People who participate in online dating may be more open to interracial relationships, USA Today reported.
In a study published in the journal Proceedings of the National Academy of Sciences, researchers from the University of California, San Diego analyzed the first interactions of 126,134 American users on the dating site OkCupid.com.
They found that while many users tended to reach out to other users of their own race, they were much more likely to respond to messages from individuals of a different racial background - much more than the researchers expected. They study also found that once individuals responded to members of another race, they were then more likely to initialize conversation with other users of different races.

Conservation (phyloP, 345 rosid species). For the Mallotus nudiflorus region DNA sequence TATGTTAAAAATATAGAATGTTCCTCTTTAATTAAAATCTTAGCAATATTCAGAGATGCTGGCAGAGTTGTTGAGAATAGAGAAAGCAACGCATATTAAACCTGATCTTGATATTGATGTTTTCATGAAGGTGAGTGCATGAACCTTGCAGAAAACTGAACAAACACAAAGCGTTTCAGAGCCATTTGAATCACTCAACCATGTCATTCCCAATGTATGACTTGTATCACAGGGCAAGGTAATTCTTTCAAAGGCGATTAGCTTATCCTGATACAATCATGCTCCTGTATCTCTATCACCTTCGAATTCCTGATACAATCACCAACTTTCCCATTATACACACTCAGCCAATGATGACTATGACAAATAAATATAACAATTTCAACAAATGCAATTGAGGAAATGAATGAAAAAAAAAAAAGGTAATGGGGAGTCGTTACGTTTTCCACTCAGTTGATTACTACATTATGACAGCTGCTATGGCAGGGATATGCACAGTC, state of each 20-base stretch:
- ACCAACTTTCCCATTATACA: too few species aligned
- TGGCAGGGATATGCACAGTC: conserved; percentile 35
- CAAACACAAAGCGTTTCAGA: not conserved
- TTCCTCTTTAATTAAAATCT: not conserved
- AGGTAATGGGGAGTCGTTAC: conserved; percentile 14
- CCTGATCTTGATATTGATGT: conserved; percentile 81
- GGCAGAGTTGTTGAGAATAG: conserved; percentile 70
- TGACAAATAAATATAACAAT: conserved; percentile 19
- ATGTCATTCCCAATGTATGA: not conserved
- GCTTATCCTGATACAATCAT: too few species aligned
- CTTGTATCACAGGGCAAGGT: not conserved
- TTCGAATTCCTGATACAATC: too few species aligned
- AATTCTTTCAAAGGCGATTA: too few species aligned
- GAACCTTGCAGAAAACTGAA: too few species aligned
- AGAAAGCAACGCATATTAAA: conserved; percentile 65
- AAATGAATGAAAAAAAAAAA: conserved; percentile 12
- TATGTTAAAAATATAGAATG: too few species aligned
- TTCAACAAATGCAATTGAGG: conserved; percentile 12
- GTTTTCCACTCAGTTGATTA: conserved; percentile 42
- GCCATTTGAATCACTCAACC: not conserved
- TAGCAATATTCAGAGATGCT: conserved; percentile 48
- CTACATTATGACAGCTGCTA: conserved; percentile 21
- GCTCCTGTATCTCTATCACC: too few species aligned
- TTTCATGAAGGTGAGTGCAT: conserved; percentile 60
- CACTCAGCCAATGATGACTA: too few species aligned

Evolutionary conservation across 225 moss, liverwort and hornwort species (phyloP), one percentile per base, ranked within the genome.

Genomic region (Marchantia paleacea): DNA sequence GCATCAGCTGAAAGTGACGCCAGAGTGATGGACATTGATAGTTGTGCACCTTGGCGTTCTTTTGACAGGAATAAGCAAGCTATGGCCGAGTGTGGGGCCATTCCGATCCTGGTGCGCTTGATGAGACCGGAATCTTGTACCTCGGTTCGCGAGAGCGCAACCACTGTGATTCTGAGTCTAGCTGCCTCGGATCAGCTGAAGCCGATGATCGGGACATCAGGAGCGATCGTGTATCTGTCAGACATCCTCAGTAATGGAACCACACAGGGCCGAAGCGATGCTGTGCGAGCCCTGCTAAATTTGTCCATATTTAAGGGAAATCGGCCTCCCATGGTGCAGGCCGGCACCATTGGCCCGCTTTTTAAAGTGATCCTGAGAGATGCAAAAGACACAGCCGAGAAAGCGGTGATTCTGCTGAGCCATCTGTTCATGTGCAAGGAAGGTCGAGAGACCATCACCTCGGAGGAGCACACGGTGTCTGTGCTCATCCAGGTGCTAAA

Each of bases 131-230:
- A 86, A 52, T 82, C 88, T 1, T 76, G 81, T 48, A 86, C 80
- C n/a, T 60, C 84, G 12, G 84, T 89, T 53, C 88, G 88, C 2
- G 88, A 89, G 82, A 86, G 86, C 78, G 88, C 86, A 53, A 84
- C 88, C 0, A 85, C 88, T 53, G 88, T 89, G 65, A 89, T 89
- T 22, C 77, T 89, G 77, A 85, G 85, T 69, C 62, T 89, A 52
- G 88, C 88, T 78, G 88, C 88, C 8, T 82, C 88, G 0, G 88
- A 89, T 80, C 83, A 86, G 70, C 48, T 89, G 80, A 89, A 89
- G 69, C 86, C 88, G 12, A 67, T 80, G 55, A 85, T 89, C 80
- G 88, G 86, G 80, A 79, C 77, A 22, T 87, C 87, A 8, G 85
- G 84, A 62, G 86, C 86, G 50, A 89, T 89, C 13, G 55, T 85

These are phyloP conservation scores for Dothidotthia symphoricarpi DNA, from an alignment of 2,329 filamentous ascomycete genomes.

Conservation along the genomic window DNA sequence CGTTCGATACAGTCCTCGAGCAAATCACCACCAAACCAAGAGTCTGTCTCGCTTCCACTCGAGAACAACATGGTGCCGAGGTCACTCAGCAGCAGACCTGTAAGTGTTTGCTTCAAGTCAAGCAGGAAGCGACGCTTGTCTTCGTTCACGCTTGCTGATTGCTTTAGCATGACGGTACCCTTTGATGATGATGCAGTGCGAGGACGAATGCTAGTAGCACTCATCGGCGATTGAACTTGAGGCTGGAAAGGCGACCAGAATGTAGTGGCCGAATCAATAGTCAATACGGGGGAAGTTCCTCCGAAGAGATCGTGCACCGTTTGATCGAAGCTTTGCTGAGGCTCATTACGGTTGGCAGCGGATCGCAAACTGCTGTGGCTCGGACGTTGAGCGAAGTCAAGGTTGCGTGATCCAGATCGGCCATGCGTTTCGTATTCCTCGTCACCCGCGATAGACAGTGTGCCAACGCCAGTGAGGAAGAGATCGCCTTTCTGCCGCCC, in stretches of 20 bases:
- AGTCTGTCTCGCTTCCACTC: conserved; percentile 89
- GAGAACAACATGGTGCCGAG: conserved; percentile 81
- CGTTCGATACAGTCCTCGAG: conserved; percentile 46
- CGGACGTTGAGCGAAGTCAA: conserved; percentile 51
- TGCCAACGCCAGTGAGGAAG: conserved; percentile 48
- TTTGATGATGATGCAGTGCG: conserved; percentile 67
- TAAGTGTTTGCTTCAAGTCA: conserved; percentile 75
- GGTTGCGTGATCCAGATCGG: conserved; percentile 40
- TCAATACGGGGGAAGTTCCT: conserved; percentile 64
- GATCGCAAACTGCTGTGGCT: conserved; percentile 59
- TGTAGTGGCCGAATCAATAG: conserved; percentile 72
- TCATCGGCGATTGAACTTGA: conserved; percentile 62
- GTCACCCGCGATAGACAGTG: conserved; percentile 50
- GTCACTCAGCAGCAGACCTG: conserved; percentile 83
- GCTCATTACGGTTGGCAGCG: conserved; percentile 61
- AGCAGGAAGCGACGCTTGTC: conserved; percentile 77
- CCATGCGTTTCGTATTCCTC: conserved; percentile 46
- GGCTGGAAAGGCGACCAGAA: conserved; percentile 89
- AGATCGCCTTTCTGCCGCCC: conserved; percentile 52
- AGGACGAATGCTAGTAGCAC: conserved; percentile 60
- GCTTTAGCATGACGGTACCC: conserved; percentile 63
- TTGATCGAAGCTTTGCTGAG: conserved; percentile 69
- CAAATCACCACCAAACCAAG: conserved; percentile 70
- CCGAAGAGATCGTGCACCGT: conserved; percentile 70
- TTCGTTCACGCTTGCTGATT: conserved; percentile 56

"It's not that people's levels of prejudice are changing; people are avoiding others from a different racial background because they think those other people won't be interested," study author Kevin Lewis, a sociologist for UC San Diego, told USA Today. "Receiving an interracial contact and replying to it makes you send over twice as many new interracial messages in the short-term future than you would have otherwise."
A recent poll by the Pew Research Center found that 11 percent of whites, 12 percent of blacks and 8 percent of Hispanics make up the 11 percent of American users who have used online dating websites or applications.